Calling her homework “obnoxiously fun,” Purser wouldn’t trade it for the world right now. At least that’s what she said when we asked…well you’ll see below. Right now she’s juggling being an indie musician as well as an English Lit major at Washington & Lee. She seems to be doing well enough though as she’s nearing the end of her junior year, and also released her debut this year. We talked about the debut Scholasticism, that dual lifestyle and so much more…
Kendra: If an opportunity musical arose that made it so you had to put your education on the back-burner, would you?
Purser: Since I’m so close to the end of my college career, I think I’d be inclined to stick it out here. I have a lot more liberal arts learning to do before I’m officially a well-rounded Individual. But the best part is, as evidenced by FUDG Records and this most recent project, there are so many wonderful musical opportunities here on campus.
Kendra: Whatever the answer you’re still rocking the books and the music. So good for you! Now you’re a junior, a little more mature than a freshman typically is. If you’d released your debut, Scholasticism, back when you were a wee freshman starting out – how different do you think it would have been? Not only sound wise but also lyrically?
Purser: Scholasticism would be wildly different had I attempted to write it earlier. It really would not have happened, partially because most of the songs are based on course texts I’ve loved over the years, and partially because I had writer’s block up until this project. I was an active songwriter in middle school and high school, but my first two years of college were, songwriting-wise, bone dry.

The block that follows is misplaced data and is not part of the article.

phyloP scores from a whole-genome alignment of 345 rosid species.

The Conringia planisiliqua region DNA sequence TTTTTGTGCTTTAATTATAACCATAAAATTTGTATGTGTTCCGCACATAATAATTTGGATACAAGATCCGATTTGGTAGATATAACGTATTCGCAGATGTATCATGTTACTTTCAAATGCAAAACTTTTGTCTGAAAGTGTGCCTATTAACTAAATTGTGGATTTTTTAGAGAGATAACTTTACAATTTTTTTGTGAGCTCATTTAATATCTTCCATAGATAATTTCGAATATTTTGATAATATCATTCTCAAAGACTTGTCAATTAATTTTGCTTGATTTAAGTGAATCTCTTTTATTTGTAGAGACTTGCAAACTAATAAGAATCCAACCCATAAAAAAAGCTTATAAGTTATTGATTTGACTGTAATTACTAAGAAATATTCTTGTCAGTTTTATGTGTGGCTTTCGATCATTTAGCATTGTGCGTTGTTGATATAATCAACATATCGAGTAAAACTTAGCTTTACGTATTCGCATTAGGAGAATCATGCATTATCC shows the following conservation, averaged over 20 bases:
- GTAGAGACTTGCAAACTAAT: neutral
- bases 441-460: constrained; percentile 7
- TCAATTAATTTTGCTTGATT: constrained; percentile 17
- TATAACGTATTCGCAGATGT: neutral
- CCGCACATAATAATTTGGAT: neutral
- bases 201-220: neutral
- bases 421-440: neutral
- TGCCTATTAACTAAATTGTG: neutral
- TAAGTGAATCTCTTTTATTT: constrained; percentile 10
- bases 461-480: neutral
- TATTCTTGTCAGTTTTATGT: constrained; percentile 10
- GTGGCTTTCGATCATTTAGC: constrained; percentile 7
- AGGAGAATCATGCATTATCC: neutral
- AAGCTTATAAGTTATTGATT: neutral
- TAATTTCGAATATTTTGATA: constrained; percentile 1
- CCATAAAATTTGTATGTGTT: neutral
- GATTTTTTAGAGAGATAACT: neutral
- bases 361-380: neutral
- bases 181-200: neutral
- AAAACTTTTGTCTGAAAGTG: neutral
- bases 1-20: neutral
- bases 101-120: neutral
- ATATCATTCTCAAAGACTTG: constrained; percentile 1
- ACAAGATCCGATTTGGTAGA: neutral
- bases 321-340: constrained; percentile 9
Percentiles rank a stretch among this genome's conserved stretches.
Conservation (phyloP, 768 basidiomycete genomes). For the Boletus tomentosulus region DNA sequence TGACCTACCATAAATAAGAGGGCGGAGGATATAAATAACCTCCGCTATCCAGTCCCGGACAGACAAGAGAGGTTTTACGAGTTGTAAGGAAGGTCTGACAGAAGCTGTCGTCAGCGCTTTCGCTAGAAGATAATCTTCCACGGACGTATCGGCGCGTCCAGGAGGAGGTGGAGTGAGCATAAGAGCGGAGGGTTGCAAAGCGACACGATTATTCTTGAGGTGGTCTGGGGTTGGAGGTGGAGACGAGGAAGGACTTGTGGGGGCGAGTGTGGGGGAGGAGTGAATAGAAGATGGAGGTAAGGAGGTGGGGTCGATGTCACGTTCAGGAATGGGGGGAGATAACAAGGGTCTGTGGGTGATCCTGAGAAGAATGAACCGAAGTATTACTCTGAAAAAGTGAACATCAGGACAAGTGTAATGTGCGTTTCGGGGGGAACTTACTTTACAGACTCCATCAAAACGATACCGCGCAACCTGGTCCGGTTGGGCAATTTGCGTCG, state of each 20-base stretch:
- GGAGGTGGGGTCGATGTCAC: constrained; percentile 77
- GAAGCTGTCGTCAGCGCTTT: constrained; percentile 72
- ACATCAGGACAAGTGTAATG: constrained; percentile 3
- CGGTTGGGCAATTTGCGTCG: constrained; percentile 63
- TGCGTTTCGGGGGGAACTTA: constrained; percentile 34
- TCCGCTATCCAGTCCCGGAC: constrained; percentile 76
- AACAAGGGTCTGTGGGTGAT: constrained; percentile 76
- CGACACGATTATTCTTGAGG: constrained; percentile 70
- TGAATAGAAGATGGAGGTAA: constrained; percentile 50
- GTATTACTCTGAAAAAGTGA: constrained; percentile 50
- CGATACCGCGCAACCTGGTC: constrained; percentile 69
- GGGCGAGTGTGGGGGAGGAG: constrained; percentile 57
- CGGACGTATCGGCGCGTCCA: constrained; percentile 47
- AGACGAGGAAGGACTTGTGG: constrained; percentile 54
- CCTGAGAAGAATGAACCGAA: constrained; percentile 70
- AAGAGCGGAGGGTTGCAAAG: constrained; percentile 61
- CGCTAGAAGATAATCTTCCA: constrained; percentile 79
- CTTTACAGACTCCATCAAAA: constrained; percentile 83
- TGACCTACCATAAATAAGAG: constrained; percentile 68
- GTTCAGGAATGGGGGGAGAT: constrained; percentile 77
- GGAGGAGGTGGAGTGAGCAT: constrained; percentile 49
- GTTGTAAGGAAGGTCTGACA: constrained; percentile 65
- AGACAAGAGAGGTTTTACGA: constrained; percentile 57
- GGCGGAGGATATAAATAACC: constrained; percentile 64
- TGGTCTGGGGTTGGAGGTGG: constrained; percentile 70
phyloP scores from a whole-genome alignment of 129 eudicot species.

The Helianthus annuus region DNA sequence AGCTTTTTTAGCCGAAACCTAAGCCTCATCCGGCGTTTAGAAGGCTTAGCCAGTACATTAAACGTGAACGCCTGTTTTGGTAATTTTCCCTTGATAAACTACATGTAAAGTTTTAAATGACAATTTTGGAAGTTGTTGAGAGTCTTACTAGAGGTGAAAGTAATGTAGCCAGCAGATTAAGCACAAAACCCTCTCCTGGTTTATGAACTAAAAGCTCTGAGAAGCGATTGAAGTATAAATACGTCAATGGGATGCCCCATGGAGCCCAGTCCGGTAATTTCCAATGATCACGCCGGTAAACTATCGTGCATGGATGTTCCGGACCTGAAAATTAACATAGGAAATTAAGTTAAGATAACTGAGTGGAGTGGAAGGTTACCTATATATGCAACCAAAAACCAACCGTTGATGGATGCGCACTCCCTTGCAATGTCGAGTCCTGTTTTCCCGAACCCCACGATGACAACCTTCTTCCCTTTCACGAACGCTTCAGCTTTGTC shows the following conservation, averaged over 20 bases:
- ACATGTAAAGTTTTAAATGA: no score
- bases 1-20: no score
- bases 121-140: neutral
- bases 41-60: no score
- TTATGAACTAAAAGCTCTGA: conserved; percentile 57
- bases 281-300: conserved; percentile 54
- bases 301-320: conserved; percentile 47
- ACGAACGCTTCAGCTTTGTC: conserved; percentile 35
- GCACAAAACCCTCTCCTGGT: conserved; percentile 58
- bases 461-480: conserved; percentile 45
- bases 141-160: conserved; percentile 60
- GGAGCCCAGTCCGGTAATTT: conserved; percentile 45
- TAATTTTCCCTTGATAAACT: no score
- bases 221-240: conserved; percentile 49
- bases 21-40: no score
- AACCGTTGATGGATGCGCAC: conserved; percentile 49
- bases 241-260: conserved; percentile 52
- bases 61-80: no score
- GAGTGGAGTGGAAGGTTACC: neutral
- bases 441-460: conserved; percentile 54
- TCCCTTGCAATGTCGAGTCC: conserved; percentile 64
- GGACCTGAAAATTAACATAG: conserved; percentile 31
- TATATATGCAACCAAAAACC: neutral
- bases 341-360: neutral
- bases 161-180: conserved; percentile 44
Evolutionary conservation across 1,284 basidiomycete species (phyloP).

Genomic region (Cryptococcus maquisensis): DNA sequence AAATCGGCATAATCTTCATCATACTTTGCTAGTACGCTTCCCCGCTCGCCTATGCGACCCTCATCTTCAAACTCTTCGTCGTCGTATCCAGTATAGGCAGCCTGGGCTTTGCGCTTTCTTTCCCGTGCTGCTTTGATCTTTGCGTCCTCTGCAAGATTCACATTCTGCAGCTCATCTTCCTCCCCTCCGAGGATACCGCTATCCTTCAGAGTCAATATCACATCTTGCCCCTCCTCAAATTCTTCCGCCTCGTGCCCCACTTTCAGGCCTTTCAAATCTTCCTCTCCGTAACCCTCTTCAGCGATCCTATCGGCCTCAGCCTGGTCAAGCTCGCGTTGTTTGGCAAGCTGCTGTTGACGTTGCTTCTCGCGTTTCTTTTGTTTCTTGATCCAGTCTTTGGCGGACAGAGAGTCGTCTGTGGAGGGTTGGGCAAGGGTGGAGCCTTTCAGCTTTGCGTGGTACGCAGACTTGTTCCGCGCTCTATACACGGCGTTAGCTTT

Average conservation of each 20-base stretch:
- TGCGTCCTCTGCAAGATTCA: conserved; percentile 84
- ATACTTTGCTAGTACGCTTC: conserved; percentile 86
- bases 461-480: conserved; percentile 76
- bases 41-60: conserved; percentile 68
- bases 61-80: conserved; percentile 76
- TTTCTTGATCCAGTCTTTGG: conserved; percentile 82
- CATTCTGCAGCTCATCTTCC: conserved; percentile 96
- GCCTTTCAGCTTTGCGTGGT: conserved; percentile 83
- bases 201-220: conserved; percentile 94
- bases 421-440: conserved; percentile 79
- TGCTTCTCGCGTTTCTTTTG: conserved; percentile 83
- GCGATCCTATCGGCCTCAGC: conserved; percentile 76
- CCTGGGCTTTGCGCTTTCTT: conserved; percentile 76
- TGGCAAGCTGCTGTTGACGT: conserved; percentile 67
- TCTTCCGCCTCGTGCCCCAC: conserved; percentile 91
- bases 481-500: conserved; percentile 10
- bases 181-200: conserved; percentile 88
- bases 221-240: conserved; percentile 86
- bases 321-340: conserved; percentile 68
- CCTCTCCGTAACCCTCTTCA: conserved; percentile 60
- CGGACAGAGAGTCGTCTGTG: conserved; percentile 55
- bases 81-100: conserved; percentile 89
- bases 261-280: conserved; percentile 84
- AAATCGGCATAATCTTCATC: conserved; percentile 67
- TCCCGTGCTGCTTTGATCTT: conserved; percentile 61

I remember the lyrics I wrote back then were so full of uncertainty. My songs had no idea what they were about or who they were for. You can hear traces of this in the laundry list of questions posed in “Else,” the first song I finished in college and the last gasp of that transitional point in my life. I think I needed to spend those two full years learning my place in the world and the new shape of my mind before I could make this music.
Kendra: The title of the record sent my head spinning back in time to the Scholastic Book Fair. Were you one of those kids who got too excited when the book fair rolled around every year? If so, what were you spending your lunch money on?
Purser: I was absolutely a Scholastic Book Fair fan. I remember poring over the Guinness Book of World Records for entire lunch periods.
Kendra: What are your opinions on the current indie rock scene from both the perspective of an artist and a fan?
Purser: I am currently easing into new music after isolating myself to write Scholasticism, so my opinions on the larger scene are still shamefully uninformed. However, while I was working on this project, I listened to Vulfpeck, Jacob Collier, and Dirty Projectors pretty much exclusively. I remember listening to “Cool Your Heart” by Dirty Projectors for the first time and literally skipping across town to the music hall so I could write, I was so inspired. All three of those artists reminded me that the ultimate purpose of technically impressive music is to do justice to the splendor of living in a world of infinite sounds.
Kendra: New album’s out, what else is on the table for the year?
Purser: To round out the school year, I’m taking a play writing class and trying my hand at fiction and dialogue. I’m hoping to write, direct, and score a few short films this year, both for school and for fun. Be on the lookout for a music video!
Kendra: We know you’re about the music, but we want to switch your focus to art for a second. If you had to choose an art piece that best represents your sound, what would it be?
Purser: This is “The Infinite Recognition” by my favorite artist, René Magritte. I think it summons the playful mystery of learning from lofty discussions with similar souls. Even if we are holding this dialogue with our heads in the clouds, at least our perspective is wide. This painting is my college experience.